Frankford Avenue Bridge Widening
Northeast Philadelphia History Network
Workers widen the bridge to accommodate more traffic in 1893.

When the Frankford Avenue Bridge was originally built, it was 73 feet long and 18 feet wide. Due to increases in traffic flow and changes in modes of transportation over the years, renovations became necessary to the bridge. In 1803, a tollbooth was added on the south end of the bridge to increase funds for the Frankford and Bristol Turnpike Company, resulting in 10% dividends for the company’s stockholders. In 1893, $15,000 was allotted for another renovation to widen the bridge and resurface Frankford Avenue. Finally, in 1950, the bridge was once again remodeled, this time to make way for trackless trolleys and modern cars. Today, the bridge is 154 feet and 5 inches long. The arches are 16 feet high and, according to the Library of Congress, are “supported by triangular shaped pier footings, or ‘noses’, on each side of central arch.”

Today, the Frankford Avenue Bridge is still used by travelers, as Frankford Avenue doubles as U.S. Route 13. It attracts a great deal of attention, and preservationist groups have sprung up to protect the bridge and the surrounding area. Friends of Pennypack Park is one such group, as it was created “to insure the protection of Pennypack Creek and the preservation of the surrounding land.” Friends of Pennypack Park even hosted a birthday party for the Frankford Avenue Bridge in 1997 to celebrate the bridge’s 300th year.

In addition to local recognition, the bridge has also attracted attention from national and international groups. In 1970, the American Society of Civil Engineers designated the Frankford Avenue Bridge as a National Civil Engineering Landmark and awarded it a plaque for its service. In 1988, the bridge landed a spot on the National Register of Historical Places. The bridge was even featured in a Japanese documentary entitled “Bridges of the World,” which was filmed by Japan’s NBC-subsidiary station in 1996.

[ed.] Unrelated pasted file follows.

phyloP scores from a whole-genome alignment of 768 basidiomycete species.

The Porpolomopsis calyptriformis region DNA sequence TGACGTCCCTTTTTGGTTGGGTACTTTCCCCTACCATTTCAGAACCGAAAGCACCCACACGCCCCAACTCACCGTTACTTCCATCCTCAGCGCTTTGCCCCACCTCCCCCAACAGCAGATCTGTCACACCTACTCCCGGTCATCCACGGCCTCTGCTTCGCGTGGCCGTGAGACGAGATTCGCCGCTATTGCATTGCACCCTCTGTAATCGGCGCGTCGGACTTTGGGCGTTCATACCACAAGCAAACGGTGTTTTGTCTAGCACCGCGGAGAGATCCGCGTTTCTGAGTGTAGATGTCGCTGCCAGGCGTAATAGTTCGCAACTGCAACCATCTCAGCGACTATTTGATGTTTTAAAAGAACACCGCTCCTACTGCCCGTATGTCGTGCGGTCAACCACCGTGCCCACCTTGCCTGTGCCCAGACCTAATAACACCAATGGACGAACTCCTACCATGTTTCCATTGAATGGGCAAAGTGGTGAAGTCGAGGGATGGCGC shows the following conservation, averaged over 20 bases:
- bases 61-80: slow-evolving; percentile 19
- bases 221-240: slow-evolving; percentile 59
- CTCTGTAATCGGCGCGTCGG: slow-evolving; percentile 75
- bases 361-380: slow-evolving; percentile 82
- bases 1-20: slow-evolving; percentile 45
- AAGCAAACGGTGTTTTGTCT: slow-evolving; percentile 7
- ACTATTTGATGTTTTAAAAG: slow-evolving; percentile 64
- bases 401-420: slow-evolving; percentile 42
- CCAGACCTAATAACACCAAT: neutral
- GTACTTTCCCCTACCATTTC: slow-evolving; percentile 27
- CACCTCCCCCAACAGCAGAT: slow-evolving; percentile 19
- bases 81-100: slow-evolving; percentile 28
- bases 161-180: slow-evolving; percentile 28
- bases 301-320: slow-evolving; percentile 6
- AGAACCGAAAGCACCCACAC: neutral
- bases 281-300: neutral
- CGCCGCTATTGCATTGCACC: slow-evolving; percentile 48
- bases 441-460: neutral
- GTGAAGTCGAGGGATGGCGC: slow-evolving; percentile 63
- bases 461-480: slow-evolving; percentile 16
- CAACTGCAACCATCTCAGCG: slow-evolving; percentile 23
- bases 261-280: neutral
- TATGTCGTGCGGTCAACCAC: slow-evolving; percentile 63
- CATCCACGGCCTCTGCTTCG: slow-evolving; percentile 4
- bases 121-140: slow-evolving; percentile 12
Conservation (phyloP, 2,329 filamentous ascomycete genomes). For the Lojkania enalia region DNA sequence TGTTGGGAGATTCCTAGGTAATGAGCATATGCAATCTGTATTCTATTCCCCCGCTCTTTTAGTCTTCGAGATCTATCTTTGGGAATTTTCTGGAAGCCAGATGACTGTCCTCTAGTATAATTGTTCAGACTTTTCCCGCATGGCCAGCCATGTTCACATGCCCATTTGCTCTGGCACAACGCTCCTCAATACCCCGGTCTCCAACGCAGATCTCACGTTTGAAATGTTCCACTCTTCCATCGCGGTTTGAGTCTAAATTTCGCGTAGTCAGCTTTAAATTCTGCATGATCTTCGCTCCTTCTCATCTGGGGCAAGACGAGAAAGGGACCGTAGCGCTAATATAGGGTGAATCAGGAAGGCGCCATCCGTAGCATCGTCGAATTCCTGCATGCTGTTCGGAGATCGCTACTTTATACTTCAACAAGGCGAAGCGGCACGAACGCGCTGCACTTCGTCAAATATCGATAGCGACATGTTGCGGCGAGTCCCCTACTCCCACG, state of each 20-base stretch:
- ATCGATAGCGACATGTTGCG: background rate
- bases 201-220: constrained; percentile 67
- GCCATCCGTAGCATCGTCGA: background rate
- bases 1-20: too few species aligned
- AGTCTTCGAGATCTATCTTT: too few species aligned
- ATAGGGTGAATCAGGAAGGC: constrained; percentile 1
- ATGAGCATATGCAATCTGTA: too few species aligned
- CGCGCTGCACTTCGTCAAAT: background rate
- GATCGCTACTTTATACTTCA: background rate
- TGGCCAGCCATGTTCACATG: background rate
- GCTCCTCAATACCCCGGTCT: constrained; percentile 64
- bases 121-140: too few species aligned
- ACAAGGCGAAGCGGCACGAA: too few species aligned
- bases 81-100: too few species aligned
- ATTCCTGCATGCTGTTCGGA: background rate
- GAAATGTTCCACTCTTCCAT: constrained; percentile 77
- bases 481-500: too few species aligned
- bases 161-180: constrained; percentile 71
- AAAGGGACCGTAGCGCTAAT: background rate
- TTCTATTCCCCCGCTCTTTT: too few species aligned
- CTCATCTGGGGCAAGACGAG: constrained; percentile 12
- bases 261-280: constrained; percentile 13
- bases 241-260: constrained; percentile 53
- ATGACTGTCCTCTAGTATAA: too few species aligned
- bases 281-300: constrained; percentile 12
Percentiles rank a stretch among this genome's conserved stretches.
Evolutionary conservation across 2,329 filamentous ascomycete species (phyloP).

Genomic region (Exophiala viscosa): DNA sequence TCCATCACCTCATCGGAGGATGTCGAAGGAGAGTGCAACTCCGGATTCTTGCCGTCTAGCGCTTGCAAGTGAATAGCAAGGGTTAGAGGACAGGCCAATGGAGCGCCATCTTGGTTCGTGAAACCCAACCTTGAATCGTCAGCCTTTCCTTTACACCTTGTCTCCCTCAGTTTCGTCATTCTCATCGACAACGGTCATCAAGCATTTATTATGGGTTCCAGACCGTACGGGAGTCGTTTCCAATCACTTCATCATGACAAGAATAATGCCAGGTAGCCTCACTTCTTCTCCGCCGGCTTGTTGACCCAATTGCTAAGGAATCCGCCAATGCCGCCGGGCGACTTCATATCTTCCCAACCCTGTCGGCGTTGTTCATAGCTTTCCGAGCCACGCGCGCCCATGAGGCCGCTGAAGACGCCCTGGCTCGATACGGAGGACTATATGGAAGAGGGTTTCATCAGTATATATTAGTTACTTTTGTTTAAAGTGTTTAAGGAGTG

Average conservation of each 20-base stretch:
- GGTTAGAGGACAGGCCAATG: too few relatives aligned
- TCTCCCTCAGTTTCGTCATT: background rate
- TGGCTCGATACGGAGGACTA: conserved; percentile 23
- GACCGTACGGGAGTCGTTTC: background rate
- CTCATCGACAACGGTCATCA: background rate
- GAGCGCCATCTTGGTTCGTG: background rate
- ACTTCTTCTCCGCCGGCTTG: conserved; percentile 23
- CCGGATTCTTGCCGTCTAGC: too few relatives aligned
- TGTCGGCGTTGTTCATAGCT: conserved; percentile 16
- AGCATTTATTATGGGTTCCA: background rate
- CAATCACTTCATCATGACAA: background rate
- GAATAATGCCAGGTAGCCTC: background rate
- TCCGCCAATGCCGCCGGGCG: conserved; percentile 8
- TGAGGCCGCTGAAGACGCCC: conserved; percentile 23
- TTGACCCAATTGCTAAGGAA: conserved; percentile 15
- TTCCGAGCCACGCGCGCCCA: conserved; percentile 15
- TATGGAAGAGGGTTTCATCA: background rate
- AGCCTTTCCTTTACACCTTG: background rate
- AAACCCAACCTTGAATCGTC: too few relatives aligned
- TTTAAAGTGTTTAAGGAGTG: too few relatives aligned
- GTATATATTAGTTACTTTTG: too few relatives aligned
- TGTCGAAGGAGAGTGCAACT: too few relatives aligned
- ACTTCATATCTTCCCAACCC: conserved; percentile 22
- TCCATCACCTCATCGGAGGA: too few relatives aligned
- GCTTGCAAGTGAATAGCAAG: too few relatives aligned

Frankford Avenue Bridge Base
Jack E. Boucher, Library of Congress
Close up view of the base and the arch of the bridge.

The Frankford Avenue Bridge has been hailed as a “civil engineering masterpiece.” After standing strong and steady for the past 300 years, it is a title the structure clearly deserves. Gerald McKelvey of The Philadelphia Inquirer says that “the men built well. The bridge has been widened and reinforced, but the stone arches still stand--while 60 other vehicular bridges in the city, most built much later, have been closed after weakening.” Even after 300 years, the bridge continues to serve a great amount of traffic, though these days there are far more cars than horses and carts.

The bridge is more than three stone arches spanning a creek. As William Penn’s descendant said at the bridge’s 300th birthday celebration, “...a bridge is not just stone and mortar...it is a passageway by which people connect.”

The Center would like thank Fred Moore of the Northeast Philadelphia History Network for his assistance with this story.